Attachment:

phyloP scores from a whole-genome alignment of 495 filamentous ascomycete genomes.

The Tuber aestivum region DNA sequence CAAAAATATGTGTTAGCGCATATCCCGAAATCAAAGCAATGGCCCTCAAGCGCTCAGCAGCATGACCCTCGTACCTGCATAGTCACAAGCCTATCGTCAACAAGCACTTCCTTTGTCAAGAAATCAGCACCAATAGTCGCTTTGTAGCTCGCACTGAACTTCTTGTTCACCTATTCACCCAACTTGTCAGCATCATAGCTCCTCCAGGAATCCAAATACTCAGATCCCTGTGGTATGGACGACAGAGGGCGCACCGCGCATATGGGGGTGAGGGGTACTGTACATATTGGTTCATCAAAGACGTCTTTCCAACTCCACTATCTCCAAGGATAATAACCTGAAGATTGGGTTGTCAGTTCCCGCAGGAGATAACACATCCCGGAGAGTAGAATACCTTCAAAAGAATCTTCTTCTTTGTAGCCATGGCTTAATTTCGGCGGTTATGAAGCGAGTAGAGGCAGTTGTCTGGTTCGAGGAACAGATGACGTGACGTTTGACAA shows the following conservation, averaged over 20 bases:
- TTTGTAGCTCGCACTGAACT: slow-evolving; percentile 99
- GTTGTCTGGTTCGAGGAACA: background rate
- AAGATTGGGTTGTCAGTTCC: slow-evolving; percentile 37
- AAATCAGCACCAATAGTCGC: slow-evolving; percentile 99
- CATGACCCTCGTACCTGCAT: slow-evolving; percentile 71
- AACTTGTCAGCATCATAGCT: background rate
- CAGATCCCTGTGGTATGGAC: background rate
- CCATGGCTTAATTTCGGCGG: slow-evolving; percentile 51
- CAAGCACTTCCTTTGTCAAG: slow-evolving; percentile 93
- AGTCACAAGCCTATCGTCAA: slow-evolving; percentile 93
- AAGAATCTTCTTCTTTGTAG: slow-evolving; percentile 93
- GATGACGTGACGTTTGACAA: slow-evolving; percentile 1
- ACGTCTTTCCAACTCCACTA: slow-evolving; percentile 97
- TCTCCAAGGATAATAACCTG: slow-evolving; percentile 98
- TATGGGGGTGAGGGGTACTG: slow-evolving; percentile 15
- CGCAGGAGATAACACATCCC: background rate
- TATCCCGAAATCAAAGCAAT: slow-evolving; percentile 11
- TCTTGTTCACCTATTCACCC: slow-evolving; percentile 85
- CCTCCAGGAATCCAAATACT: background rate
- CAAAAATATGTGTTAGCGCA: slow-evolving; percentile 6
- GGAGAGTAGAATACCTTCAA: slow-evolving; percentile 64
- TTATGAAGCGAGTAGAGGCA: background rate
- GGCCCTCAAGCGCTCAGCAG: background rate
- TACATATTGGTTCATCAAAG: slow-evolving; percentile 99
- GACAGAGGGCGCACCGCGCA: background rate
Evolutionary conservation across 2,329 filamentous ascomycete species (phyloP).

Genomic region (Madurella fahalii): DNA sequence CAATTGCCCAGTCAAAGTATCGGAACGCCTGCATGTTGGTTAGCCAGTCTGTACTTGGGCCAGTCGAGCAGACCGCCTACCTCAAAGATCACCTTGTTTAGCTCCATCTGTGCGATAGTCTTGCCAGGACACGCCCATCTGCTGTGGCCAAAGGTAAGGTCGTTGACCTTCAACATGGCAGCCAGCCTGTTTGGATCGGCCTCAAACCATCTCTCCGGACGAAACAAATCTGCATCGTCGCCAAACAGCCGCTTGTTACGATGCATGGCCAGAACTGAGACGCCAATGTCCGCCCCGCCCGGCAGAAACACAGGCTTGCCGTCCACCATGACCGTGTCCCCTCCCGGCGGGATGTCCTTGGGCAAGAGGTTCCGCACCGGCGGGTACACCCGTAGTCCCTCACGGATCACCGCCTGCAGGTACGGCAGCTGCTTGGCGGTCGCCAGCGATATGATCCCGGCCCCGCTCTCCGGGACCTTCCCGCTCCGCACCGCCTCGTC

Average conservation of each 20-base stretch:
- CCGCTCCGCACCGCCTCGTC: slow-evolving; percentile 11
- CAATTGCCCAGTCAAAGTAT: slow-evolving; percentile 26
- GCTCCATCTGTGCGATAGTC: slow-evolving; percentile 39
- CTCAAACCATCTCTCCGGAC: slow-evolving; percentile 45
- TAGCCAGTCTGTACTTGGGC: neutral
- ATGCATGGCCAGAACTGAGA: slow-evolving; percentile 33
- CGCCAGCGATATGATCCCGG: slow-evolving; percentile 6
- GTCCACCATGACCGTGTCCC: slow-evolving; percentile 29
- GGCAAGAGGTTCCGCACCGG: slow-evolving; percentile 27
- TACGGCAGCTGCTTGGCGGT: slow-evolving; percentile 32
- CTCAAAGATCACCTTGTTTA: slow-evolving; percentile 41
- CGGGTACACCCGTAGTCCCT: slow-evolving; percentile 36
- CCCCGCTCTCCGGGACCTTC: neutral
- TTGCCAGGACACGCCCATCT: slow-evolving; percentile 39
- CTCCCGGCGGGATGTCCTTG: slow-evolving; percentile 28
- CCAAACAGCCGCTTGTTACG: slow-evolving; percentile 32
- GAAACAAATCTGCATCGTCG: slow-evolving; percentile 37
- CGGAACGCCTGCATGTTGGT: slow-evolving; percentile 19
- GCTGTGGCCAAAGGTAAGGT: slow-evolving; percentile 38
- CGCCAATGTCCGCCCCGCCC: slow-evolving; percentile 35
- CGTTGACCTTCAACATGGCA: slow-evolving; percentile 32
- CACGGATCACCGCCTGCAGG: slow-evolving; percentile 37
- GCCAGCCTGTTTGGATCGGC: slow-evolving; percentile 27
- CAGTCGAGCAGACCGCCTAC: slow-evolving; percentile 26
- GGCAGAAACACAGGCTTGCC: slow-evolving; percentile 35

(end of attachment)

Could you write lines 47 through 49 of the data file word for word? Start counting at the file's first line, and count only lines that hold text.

- GAAACAAATCTGCATCGTCG: slow-evolving; percentile 37
- CGGAACGCCTGCATGTTGGT: slow-evolving; percentile 19
- GCTGTGGCCAAAGGTAAGGT: slow-evolving; percentile 38